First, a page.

Meet Toby Harris


June 2015


Toby HarrisToby Harris, Chief Executive Officer of Traverse Independence, sees hundreds of cases like Jeffrey’s each year, a number that’s only increasing.  

By age 15, Jeffrey had already overcome a lot. Born blind, he also sustained a serious brain injury in a sledding accident that left him with significant challenges and threatened his independence.  


At first, Jeffrey’s recovery seemed remarkable. He graduated from high school and then lived in his own apartment.  However, his brain injury made it difficult for him to make friends, keep a job and make good decisions.  His family began to receive phone calls about Jeffrey being disoriented, or picked up by police and taken to hospital. 


“Unfortunately, his brain injury had left him with poor insight and judgment,” explains Jeffrey’s sister.  “He would insist that he didn’t need help but eventually, he stopped taking care of himself.”


Jeffrey spent a couple of years in hospital and then another year in long-term care. There, he spent most of his days in bed, unstimulated and disengaged. It was when he was sent back to the hospital to manage his disruptive behavior that his life finally started to turn around.


Jeffrey was connected with Traverse Independence. Today, he lives on his own with support and has learned to care for himself. He makes meals, goes for walks, enjoys day programs and has made some friends. He is working with his care team so that one day, he can volunteer in the community.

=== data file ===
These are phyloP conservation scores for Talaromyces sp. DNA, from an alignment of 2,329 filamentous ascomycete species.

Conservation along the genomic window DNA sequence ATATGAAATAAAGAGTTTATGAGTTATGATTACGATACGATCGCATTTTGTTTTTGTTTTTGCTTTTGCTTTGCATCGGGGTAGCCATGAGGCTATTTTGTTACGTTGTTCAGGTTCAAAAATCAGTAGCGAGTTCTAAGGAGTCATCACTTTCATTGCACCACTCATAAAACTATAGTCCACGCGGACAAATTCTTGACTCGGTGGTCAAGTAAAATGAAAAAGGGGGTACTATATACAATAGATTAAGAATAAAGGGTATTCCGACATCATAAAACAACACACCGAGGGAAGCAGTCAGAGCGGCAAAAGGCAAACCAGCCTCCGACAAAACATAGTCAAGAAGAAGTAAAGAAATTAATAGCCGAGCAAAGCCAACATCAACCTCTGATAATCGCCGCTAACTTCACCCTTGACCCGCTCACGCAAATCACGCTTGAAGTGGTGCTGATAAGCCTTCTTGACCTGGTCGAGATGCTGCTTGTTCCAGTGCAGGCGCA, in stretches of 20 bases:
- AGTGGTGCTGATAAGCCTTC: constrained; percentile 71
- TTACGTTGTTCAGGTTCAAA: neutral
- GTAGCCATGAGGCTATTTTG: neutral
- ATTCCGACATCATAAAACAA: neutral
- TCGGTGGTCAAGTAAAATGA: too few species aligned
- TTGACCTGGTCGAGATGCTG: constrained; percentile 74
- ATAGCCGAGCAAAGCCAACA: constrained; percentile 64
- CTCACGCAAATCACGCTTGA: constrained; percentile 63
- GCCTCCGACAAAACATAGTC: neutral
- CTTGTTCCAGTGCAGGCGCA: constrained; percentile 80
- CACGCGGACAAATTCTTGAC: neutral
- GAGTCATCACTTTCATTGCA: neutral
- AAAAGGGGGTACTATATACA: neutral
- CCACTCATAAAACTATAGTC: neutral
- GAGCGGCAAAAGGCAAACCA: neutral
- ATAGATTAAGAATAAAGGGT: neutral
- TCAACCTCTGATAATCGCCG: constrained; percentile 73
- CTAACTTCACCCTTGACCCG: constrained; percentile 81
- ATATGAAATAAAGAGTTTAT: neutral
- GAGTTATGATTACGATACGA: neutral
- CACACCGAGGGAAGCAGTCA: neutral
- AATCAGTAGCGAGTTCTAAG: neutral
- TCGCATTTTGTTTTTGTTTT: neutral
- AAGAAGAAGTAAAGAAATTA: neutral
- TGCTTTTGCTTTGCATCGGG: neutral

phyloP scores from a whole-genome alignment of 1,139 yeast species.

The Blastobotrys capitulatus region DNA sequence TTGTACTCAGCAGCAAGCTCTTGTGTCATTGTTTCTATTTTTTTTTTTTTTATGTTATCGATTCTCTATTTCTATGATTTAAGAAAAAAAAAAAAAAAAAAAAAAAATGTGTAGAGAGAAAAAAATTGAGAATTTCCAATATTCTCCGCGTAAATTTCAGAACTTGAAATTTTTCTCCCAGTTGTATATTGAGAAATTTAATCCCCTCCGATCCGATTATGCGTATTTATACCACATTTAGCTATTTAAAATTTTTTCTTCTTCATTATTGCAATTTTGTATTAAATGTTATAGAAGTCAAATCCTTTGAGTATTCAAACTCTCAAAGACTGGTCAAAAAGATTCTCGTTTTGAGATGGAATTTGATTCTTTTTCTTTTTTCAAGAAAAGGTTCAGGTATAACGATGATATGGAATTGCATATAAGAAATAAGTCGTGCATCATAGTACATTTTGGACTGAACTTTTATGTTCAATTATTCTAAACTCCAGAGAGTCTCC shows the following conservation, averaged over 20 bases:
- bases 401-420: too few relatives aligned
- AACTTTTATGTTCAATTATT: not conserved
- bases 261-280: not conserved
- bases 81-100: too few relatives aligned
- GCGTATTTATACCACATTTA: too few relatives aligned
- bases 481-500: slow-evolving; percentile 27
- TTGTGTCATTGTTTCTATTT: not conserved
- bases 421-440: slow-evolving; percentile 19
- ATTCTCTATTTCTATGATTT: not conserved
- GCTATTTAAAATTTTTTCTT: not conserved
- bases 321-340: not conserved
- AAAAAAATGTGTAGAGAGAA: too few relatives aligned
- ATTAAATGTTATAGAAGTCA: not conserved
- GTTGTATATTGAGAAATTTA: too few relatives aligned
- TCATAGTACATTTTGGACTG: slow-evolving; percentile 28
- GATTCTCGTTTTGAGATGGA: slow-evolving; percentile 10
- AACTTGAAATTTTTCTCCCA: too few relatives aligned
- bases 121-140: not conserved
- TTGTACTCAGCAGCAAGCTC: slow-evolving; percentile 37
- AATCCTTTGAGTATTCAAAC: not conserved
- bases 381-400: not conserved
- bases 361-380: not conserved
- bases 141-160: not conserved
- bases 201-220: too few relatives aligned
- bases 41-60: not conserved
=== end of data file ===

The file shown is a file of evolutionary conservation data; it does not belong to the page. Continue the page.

“With the right programs and supports, our clients flourish,” says Toby.


For Jeffrey it was Traverse’s Transitional Living Program, designed to help residents learn to manage and plan their day-to-day living that helped him to flourish. From budgeting and meal planning, to shopping and using public transportation, the program starts with 24/7 access to an ABI specialized therapeutic environment and decreases to weekly  supports  as they  gain enough skills and independence to live on their own in the community with minimal support.


“This is the good news about the integration work that’s been happening in health care, specifically for patients with brain injuries,” explains Toby. “In the pre-LHIN days, our services were widely unknown. Collaboration between health service providers has created a system of care for patients and has also increased awareness of our services. We might be the end program of support for our clients but we are all now focusing on the entire journey right from acute care to rehab to community living. As a result, we’re helping more patients than ever before.”


Traverse Independence offers a host of services from day programs to home support visits to help residents in our community who have an acquired brain injury (ABI). 


“My brother is thriving because he is finally surrounded by professionals who understand his brain injury deficits and appreciate his many strengths,” says Jeffrey’s sister. “With their expertise and collaboration with outside agencies like the CNIB, the Traverse team is enabling him to learn to live independently again.”


“Our service has evolved as the quality of care and clinical oversight has increased,” says Toby. “We’re proud of our role in creating integrated, high quality services.  We’re now working to build a single point of access for all community brain injury services and to provide specialized support for patients who have a mental illness and a brain injury. There’s lots of work yet to be done.”